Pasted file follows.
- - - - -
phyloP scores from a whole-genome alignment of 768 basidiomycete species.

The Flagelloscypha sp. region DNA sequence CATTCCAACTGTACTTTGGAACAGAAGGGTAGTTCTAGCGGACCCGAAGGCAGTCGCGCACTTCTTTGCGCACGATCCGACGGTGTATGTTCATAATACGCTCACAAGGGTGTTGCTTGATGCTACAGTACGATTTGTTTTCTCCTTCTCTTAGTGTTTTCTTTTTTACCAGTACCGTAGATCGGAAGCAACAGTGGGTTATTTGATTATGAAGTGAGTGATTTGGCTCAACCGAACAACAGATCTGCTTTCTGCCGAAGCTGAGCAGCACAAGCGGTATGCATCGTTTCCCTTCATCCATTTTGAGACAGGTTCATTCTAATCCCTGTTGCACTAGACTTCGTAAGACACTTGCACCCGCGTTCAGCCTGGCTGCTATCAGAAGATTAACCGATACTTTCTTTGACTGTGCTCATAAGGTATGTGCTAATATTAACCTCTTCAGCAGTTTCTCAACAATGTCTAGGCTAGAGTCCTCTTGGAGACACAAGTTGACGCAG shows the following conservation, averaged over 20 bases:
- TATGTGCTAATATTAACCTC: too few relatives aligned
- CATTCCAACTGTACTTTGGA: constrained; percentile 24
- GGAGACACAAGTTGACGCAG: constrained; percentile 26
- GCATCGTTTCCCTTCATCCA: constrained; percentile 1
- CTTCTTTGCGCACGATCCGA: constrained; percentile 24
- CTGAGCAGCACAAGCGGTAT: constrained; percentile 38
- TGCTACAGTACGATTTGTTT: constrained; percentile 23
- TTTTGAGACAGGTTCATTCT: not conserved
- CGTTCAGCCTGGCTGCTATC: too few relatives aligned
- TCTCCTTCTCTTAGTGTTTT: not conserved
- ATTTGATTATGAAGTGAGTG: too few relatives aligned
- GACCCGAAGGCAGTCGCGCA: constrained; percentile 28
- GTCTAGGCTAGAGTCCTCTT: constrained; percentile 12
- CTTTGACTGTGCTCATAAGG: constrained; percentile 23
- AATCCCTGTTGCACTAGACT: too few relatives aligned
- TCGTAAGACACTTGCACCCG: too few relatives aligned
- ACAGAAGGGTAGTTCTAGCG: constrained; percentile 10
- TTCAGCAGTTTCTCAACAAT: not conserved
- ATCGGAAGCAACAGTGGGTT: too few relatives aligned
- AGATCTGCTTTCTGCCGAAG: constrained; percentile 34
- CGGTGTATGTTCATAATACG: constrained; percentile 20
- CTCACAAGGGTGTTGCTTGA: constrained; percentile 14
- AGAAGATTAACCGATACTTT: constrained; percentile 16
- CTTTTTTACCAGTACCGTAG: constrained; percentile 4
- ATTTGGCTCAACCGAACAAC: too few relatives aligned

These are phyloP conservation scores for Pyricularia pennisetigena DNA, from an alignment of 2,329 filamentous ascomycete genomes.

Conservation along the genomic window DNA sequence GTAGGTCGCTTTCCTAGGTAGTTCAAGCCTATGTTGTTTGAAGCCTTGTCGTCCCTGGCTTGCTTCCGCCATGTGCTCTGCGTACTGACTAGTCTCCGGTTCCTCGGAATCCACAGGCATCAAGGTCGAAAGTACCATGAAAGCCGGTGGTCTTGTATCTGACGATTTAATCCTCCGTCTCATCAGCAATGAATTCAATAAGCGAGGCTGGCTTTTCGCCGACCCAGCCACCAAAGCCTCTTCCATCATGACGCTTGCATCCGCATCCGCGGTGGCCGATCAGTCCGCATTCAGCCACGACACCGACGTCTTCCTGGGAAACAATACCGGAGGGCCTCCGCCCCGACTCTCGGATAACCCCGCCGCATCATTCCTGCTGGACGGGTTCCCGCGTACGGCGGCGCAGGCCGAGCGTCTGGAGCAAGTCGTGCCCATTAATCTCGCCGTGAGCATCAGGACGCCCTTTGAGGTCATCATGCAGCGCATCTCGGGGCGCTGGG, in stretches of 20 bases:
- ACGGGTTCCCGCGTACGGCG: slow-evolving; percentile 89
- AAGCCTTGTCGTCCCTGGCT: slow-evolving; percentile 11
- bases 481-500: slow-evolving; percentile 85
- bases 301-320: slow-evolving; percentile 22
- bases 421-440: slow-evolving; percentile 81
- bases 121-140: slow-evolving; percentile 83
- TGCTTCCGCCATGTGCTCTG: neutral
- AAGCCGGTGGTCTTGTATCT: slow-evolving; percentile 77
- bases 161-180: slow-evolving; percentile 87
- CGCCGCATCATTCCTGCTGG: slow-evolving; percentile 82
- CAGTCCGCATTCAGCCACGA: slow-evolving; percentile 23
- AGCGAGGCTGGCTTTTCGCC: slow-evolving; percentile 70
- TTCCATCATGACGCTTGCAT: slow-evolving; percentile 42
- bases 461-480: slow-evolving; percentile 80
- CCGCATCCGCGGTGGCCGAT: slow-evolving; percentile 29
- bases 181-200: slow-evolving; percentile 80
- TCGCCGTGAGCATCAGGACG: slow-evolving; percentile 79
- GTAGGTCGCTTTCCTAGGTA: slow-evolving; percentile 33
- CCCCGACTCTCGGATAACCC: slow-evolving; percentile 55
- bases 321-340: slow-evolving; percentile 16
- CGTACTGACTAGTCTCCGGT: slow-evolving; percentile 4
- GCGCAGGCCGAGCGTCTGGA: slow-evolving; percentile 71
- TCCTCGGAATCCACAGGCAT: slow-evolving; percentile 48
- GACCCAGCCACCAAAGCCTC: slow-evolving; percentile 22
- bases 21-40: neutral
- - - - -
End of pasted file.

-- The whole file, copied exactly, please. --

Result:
phyloP scores from a whole-genome alignment of 768 basidiomycete species.

The Flagelloscypha sp. region DNA sequence CATTCCAACTGTACTTTGGAACAGAAGGGTAGTTCTAGCGGACCCGAAGGCAGTCGCGCACTTCTTTGCGCACGATCCGACGGTGTATGTTCATAATACGCTCACAAGGGTGTTGCTTGATGCTACAGTACGATTTGTTTTCTCCTTCTCTTAGTGTTTTCTTTTTTACCAGTACCGTAGATCGGAAGCAACAGTGGGTTATTTGATTATGAAGTGAGTGATTTGGCTCAACCGAACAACAGATCTGCTTTCTGCCGAAGCTGAGCAGCACAAGCGGTATGCATCGTTTCCCTTCATCCATTTTGAGACAGGTTCATTCTAATCCCTGTTGCACTAGACTTCGTAAGACACTTGCACCCGCGTTCAGCCTGGCTGCTATCAGAAGATTAACCGATACTTTCTTTGACTGTGCTCATAAGGTATGTGCTAATATTAACCTCTTCAGCAGTTTCTCAACAATGTCTAGGCTAGAGTCCTCTTGGAGACACAAGTTGACGCAG shows the following conservation, averaged over 20 bases:
- TATGTGCTAATATTAACCTC: too few relatives aligned
- CATTCCAACTGTACTTTGGA: constrained; percentile 24
- GGAGACACAAGTTGACGCAG: constrained; percentile 26
- GCATCGTTTCCCTTCATCCA: constrained; percentile 1
- CTTCTTTGCGCACGATCCGA: constrained; percentile 24
- CTGAGCAGCACAAGCGGTAT: constrained; percentile 38
- TGCTACAGTACGATTTGTTT: constrained; percentile 23
- TTTTGAGACAGGTTCATTCT: not conserved
- CGTTCAGCCTGGCTGCTATC: too few relatives aligned
- TCTCCTTCTCTTAGTGTTTT: not conserved
- ATTTGATTATGAAGTGAGTG: too few relatives aligned
- GACCCGAAGGCAGTCGCGCA: constrained; percentile 28
- GTCTAGGCTAGAGTCCTCTT: constrained; percentile 12
- CTTTGACTGTGCTCATAAGG: constrained; percentile 23
- AATCCCTGTTGCACTAGACT: too few relatives aligned
- TCGTAAGACACTTGCACCCG: too few relatives aligned
- ACAGAAGGGTAGTTCTAGCG: constrained; percentile 10
- TTCAGCAGTTTCTCAACAAT: not conserved
- ATCGGAAGCAACAGTGGGTT: too few relatives aligned
- AGATCTGCTTTCTGCCGAAG: constrained; percentile 34
- CGGTGTATGTTCATAATACG: constrained; percentile 20
- CTCACAAGGGTGTTGCTTGA: constrained; percentile 14
- AGAAGATTAACCGATACTTT: constrained; percentile 16
- CTTTTTTACCAGTACCGTAG: constrained; percentile 4
- ATTTGGCTCAACCGAACAAC: too few relatives aligned

These are phyloP conservation scores for Pyricularia pennisetigena DNA, from an alignment of 2,329 filamentous ascomycete genomes.

Conservation along the genomic window DNA sequence GTAGGTCGCTTTCCTAGGTAGTTCAAGCCTATGTTGTTTGAAGCCTTGTCGTCCCTGGCTTGCTTCCGCCATGTGCTCTGCGTACTGACTAGTCTCCGGTTCCTCGGAATCCACAGGCATCAAGGTCGAAAGTACCATGAAAGCCGGTGGTCTTGTATCTGACGATTTAATCCTCCGTCTCATCAGCAATGAATTCAATAAGCGAGGCTGGCTTTTCGCCGACCCAGCCACCAAAGCCTCTTCCATCATGACGCTTGCATCCGCATCCGCGGTGGCCGATCAGTCCGCATTCAGCCACGACACCGACGTCTTCCTGGGAAACAATACCGGAGGGCCTCCGCCCCGACTCTCGGATAACCCCGCCGCATCATTCCTGCTGGACGGGTTCCCGCGTACGGCGGCGCAGGCCGAGCGTCTGGAGCAAGTCGTGCCCATTAATCTCGCCGTGAGCATCAGGACGCCCTTTGAGGTCATCATGCAGCGCATCTCGGGGCGCTGGG, in stretches of 20 bases:
- ACGGGTTCCCGCGTACGGCG: slow-evolving; percentile 89
- AAGCCTTGTCGTCCCTGGCT: slow-evolving; percentile 11
- bases 481-500: slow-evolving; percentile 85
- bases 301-320: slow-evolving; percentile 22
- bases 421-440: slow-evolving; percentile 81
- bases 121-140: slow-evolving; percentile 83
- TGCTTCCGCCATGTGCTCTG: neutral
- AAGCCGGTGGTCTTGTATCT: slow-evolving; percentile 77
- bases 161-180: slow-evolving; percentile 87
- CGCCGCATCATTCCTGCTGG: slow-evolving; percentile 82
- CAGTCCGCATTCAGCCACGA: slow-evolving; percentile 23
- AGCGAGGCTGGCTTTTCGCC: slow-evolving; percentile 70
- TTCCATCATGACGCTTGCAT: slow-evolving; percentile 42
- bases 461-480: slow-evolving; percentile 80
- CCGCATCCGCGGTGGCCGAT: slow-evolving; percentile 29
- bases 181-200: slow-evolving; percentile 80
- TCGCCGTGAGCATCAGGACG: slow-evolving; percentile 79
- GTAGGTCGCTTTCCTAGGTA: slow-evolving; percentile 33
- CCCCGACTCTCGGATAACCC: slow-evolving; percentile 55
- bases 321-340: slow-evolving; percentile 16
- CGTACTGACTAGTCTCCGGT: slow-evolving; percentile 4
- GCGCAGGCCGAGCGTCTGGA: slow-evolving; percentile 71
- TCCTCGGAATCCACAGGCAT: slow-evolving; percentile 48
- GACCCAGCCACCAAAGCCTC: slow-evolving; percentile 22
- bases 21-40: neutral